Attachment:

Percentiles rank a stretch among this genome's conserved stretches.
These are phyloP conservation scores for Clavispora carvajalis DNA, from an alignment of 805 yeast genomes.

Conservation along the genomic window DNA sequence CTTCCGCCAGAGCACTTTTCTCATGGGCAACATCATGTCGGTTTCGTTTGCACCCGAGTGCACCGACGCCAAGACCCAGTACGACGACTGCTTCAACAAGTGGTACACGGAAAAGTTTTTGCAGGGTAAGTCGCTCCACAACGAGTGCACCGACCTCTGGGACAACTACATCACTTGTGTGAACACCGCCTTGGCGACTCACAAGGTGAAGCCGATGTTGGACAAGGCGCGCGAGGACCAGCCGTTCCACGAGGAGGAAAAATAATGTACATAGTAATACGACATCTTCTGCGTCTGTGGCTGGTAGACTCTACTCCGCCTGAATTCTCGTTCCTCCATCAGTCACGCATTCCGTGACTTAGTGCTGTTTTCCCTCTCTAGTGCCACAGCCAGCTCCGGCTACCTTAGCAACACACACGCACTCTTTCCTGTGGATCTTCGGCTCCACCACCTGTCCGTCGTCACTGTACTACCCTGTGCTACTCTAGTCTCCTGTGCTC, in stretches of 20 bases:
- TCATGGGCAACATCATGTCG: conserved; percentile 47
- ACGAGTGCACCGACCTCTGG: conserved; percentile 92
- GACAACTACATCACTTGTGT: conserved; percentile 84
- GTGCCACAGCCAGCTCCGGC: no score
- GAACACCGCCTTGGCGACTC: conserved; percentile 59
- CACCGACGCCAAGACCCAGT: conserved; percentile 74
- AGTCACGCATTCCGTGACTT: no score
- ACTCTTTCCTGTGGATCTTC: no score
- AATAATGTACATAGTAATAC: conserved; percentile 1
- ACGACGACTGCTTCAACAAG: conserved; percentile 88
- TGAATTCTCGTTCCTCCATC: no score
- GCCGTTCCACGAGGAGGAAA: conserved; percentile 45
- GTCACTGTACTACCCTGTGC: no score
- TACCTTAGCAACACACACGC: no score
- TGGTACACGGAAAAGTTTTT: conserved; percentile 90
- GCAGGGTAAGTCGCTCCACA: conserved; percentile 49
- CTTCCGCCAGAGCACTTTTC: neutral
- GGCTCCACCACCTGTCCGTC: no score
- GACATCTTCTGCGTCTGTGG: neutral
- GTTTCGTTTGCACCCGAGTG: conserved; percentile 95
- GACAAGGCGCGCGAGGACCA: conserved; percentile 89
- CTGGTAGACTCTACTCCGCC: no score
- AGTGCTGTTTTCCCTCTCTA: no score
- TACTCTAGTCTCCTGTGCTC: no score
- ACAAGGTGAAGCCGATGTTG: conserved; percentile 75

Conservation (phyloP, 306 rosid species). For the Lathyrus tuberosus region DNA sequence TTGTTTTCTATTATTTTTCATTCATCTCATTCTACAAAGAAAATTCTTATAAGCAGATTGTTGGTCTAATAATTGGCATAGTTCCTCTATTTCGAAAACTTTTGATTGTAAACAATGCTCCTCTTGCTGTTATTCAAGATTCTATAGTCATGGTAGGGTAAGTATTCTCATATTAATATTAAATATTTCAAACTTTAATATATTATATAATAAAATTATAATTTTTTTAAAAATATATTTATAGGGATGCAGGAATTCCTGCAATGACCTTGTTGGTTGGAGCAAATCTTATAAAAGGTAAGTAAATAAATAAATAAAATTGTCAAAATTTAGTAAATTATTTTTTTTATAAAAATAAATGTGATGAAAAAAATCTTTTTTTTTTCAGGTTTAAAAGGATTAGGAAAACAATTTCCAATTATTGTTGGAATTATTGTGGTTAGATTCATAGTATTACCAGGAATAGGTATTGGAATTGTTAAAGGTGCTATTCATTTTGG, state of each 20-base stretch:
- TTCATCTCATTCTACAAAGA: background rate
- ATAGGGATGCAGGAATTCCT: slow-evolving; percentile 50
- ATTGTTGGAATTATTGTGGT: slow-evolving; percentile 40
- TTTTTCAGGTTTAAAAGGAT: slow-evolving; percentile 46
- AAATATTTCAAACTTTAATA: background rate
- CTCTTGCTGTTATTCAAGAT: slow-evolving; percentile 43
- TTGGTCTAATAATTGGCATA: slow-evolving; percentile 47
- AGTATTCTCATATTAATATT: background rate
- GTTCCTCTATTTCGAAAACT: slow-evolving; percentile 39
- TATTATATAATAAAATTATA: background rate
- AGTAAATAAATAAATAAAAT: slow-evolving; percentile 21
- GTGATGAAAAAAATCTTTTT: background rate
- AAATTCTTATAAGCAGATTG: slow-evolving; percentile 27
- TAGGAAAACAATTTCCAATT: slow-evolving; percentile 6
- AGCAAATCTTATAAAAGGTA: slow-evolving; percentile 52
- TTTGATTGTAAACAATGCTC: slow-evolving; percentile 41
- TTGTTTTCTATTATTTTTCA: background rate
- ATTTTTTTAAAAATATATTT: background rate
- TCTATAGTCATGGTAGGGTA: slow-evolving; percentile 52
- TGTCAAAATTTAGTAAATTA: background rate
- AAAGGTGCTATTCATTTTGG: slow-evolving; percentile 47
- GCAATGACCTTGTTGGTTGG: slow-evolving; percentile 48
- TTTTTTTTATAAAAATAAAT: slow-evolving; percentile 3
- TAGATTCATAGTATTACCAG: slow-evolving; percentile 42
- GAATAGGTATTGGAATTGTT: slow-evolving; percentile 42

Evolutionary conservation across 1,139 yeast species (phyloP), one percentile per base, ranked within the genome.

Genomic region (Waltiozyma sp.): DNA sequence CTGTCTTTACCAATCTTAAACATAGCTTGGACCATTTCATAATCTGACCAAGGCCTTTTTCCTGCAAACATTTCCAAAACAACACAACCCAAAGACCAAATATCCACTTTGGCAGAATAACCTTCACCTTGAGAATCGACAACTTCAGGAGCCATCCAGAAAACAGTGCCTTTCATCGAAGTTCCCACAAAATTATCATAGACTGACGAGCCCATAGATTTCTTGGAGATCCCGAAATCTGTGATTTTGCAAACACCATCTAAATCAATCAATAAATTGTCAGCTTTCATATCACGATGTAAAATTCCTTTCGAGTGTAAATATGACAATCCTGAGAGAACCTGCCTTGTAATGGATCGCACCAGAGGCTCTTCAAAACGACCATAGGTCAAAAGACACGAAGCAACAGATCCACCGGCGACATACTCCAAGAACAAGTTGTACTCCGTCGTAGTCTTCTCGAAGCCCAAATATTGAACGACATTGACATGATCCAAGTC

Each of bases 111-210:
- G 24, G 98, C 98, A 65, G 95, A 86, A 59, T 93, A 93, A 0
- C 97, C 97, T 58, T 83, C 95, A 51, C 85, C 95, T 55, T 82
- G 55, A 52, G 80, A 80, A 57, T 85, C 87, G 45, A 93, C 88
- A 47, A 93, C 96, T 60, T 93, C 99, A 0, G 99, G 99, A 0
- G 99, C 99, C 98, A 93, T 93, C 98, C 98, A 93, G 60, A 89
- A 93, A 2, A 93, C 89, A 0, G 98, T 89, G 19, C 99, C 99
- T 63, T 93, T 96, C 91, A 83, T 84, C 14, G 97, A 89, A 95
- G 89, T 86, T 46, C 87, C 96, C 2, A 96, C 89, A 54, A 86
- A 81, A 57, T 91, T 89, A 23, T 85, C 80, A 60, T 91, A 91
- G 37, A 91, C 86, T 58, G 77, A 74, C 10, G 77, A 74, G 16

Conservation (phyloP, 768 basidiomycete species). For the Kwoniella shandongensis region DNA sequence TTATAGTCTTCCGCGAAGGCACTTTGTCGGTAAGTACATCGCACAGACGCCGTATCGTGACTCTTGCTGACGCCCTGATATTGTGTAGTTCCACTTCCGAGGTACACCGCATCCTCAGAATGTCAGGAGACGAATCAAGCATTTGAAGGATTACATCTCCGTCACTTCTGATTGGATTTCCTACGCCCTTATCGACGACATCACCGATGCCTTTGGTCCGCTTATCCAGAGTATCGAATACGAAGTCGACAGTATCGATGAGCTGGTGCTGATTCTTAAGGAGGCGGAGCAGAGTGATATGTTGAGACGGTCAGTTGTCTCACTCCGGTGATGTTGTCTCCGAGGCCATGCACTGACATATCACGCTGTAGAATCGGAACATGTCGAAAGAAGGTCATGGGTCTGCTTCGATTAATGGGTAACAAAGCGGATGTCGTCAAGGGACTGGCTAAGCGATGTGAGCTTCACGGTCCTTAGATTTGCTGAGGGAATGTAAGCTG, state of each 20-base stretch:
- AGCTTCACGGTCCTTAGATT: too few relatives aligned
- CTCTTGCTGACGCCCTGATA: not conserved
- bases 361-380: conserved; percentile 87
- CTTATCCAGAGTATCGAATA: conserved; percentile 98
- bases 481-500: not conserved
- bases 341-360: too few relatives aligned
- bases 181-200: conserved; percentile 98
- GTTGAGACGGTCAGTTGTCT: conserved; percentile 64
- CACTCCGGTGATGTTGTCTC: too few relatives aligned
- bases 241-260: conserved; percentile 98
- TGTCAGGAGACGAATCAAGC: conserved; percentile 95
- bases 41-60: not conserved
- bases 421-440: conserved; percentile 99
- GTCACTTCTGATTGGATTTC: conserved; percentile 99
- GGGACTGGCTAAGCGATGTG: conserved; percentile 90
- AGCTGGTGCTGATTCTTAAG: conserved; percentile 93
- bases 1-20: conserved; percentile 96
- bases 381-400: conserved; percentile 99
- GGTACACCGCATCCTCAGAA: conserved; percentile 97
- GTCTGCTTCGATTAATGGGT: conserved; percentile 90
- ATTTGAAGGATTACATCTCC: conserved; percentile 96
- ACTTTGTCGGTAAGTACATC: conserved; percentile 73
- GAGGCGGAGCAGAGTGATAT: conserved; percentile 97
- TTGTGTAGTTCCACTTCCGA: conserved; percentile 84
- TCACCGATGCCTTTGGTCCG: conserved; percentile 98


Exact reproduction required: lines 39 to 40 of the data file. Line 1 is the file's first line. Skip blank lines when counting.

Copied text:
- TATTATATAATAAAATTATA: background rate
- AGTAAATAAATAAATAAAAT: slow-evolving; percentile 21